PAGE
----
Roaring Twenties Teacher Resources
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Eighth graders, after assuming identities of prominent figures from the 1920's and looking at slides and data from the era, relate, in diary form, the cultural, economic and political changes that happened in America between 1920 and 1939.
Students study the automobile industry. In this cultural history lesson, students explore 1920s America as they view a teacher-created PowerPoint presentation regarding the 1920s. Students research how the automobile changed the 1920s lifestyle in America.
Ninth graders explore how the rise of dictators led to the start of World War II. They identify and explain the main causes for World War II and they explain the causes for the rise of dictators during the 1920's.
Students explore the Roaring Twenties. In this modern history instructional activity, students will select a prominent person from the 1920's and conduct Internet research to create either a documentary or a commemorative stamp about that person. This instructional activity includes a slide show, web resources, and rubric.
In this 20th century U.S. history learning exercise, students read articles about Mass Culture and 1920's America. Students then respond to 25 short answer questions.
For this online interactive American history worksheet, students respond to 6 matching questions about important events in 1920's America. Students may submit their answers to be scored.
Eleventh graders discover the appreciation of the importance of visuals in exploring different aspects of society past and present. They collaborate on comparing and contrasting information. Students look at what life was like during the 1920's.
Students compare the radio to other forms of mass communication. In this Radio Broadcasting Before Television lesson, students learn the different types of radio shows in the 1920s and 30s. Students write and perform radio scripts appropriate for the time period using historical sound effects and factual data.
Fifth graders discover the history of African Americans by investigating the Harlem Renaissance. In this African American culture lesson, 5th graders identify the key African American artists and musicians in the 1920's and 30's, specifically Langston Hughes, Jacob Lawrence and Louis Armstrong. Students view, read and listen to the work by the artists and answer study questions.
Students assess the diversity of the photographs taken by a Czech photographer, that illustrate how existed in 1920's Texas. Then students compare and contrast these photographs with more current photographs of Texans and evaluate in what ways Texas has changed in how diversity is viewed.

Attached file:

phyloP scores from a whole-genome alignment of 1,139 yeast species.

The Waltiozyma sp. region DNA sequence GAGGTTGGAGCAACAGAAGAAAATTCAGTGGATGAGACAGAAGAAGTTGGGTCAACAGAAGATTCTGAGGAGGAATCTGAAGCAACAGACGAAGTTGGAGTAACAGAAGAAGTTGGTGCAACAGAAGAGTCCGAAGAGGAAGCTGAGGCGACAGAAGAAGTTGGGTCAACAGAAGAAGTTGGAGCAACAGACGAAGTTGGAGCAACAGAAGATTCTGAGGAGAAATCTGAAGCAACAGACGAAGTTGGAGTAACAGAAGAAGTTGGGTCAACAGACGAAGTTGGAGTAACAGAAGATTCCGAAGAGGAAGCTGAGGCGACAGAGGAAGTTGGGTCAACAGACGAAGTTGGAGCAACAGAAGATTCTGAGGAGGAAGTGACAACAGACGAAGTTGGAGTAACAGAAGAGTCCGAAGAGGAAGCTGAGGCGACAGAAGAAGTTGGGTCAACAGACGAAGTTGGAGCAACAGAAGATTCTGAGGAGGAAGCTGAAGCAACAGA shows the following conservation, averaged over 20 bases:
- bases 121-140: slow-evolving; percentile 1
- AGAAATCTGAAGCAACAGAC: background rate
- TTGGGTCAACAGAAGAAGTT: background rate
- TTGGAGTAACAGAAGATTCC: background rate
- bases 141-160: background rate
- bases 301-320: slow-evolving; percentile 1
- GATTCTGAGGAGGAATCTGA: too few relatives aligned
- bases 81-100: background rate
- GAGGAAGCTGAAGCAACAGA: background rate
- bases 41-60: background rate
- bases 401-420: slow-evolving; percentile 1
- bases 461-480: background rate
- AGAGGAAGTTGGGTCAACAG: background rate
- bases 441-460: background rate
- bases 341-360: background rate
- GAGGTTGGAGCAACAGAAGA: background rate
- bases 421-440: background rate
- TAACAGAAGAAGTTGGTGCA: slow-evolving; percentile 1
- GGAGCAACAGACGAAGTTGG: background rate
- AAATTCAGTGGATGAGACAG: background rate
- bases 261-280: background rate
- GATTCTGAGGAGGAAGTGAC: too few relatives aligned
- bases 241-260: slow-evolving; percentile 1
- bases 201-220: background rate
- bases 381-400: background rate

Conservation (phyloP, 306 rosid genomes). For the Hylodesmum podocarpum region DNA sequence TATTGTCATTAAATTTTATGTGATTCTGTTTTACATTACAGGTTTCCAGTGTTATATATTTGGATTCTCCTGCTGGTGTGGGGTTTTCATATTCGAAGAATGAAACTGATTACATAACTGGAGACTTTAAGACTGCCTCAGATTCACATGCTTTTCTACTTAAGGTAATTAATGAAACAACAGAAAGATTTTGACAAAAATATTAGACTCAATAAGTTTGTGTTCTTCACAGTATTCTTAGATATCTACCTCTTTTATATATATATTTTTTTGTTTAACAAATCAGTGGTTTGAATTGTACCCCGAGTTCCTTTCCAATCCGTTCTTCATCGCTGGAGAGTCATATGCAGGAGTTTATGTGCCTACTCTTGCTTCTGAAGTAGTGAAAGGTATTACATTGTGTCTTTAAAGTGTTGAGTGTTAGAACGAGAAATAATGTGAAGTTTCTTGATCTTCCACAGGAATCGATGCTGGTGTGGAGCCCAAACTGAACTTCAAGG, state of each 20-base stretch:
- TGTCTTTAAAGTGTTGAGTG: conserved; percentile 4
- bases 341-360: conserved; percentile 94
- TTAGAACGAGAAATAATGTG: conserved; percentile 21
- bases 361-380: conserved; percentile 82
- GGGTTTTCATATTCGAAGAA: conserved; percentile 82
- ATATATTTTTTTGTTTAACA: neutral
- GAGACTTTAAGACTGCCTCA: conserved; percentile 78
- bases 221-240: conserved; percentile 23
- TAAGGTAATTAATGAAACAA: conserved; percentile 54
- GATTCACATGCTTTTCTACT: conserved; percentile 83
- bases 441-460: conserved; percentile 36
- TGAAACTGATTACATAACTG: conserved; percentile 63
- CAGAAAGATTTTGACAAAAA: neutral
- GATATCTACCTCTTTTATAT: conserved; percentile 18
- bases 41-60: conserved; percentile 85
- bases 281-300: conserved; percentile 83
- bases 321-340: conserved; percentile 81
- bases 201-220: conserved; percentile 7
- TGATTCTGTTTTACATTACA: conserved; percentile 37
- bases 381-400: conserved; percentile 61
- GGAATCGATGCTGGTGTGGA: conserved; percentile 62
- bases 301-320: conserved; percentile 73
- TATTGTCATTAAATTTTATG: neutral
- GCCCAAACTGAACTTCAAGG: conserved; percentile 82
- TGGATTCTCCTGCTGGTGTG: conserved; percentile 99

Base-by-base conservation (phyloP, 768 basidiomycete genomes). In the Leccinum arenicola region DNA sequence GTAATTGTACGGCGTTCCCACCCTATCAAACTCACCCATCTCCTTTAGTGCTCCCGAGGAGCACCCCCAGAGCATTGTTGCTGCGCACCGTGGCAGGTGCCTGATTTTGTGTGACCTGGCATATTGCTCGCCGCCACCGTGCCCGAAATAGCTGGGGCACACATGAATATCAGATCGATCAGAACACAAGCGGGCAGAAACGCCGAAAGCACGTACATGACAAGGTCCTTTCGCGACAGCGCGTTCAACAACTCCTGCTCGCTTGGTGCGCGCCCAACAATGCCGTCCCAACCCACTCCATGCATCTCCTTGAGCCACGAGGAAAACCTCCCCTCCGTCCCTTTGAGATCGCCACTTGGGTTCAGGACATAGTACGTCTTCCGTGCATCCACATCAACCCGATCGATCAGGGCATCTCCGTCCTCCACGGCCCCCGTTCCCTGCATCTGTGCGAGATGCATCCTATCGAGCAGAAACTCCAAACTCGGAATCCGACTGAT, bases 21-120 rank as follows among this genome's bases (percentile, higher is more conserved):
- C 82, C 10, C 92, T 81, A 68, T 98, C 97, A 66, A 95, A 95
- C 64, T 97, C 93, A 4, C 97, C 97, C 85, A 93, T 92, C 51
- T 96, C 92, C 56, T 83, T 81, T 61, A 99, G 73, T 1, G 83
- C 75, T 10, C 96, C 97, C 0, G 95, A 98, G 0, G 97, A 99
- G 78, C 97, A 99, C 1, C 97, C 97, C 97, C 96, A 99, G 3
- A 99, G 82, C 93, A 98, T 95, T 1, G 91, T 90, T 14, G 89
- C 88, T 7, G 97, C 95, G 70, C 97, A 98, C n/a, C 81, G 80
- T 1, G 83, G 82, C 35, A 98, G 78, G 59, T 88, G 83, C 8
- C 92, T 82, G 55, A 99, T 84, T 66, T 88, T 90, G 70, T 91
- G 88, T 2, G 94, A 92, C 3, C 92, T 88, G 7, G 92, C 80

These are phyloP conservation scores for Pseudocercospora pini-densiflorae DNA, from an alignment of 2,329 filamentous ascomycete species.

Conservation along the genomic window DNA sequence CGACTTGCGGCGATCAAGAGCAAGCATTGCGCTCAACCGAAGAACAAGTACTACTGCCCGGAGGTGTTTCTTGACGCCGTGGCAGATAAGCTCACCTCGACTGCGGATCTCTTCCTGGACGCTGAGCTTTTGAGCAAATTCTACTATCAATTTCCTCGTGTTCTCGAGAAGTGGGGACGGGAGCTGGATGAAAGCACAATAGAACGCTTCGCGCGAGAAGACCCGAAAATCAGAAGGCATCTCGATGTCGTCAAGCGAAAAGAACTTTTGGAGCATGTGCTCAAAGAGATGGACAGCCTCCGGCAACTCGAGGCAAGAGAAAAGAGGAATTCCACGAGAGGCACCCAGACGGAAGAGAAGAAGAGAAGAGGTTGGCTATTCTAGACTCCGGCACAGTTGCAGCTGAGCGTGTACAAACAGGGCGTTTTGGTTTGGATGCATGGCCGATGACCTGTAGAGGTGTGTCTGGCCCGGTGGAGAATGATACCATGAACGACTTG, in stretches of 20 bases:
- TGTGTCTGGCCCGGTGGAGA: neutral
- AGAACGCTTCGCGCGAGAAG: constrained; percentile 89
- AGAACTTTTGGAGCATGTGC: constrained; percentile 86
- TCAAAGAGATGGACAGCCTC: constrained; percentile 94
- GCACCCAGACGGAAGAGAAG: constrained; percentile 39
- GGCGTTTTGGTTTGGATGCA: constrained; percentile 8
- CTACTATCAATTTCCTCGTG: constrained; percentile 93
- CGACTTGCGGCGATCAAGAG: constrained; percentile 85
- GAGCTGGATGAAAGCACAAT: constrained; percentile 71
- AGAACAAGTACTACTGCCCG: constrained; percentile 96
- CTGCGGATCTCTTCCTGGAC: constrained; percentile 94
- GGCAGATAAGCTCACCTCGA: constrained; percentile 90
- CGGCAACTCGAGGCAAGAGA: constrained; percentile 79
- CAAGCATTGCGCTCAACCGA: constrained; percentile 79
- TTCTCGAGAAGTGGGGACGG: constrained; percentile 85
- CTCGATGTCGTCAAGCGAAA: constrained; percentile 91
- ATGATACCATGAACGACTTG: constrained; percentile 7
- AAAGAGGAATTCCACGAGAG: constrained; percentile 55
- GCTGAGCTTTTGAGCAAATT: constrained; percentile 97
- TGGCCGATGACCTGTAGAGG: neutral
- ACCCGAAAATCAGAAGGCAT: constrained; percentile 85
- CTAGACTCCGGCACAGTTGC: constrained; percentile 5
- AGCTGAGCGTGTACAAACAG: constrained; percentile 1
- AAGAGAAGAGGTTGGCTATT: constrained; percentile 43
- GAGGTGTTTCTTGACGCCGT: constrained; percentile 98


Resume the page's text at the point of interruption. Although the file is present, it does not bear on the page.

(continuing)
Students examine a case study documenting the experience of three teens in the 1920's era with a disease (Pellagra) which was prevalent throughout the United States, most particularly in persons with a corn based diet. They create a brochureelating to the topic.
Learners investigate the self-winding watch during the 1920's and how it impacted modern society. They study the idea of inventions by creating and describing their own and how it could impact future society.
Students participate in a variety show of literary readings, musical and dance performances, and an art exhibition. They research the cultural achievements of the Harlem Renaissance and become familiar with its major figures.
What a wonderful way to begin an exploration of the Great Depression. Using this colorful and interesting presentation, teachers can give students an overview of the life in the 1920's and 1930's. The pictures, quotes and poetry used in this presentation make the experience a unique one. The poem by Dorothy Parker is a particularly good addition.
Students explore Teaching the American Twenties, noting fashion, life styles, Hollywood, key authors, key people, and key events. They explore the sites and note what they can identify from the time period for this collection. They write down important things about the time period, which helps them to explain their chosen images. Finally, students create a PowerPoint presentation demonstrating their exploration and study of the Ransom Center site.
Students examine historical events of the 1920s, World War II and the Cold War. They discover how literature reflects the economic, political, social, religious and historical concerns of a culture. Students compare literature writings to the "Age of Anxiety." Additional cross curriculum activities are listed.
Students identify the social, culturaland political problems of the 1920s and compare them to the problems of the 1960s. They research both eras and then make a presentation to the rest of the class.
Students examine the philosophy of different organizations after World War I. They discover the impact of the "Red Scare" and how this affected peace organizations of the time.
Delicately poised after the dramatic end of WWI and the startling beginning of WWII, this presentation encompassing the positions and roles of Germany, Italy, England, France, and the League of Nations in the 1920's. The first half of the slideshow focuses on the politics and cultures of these countries, while the later slides cover art in the 1920's and the effect of the Great Depression on the world economy. This would be a good way to transition into a WWII unit.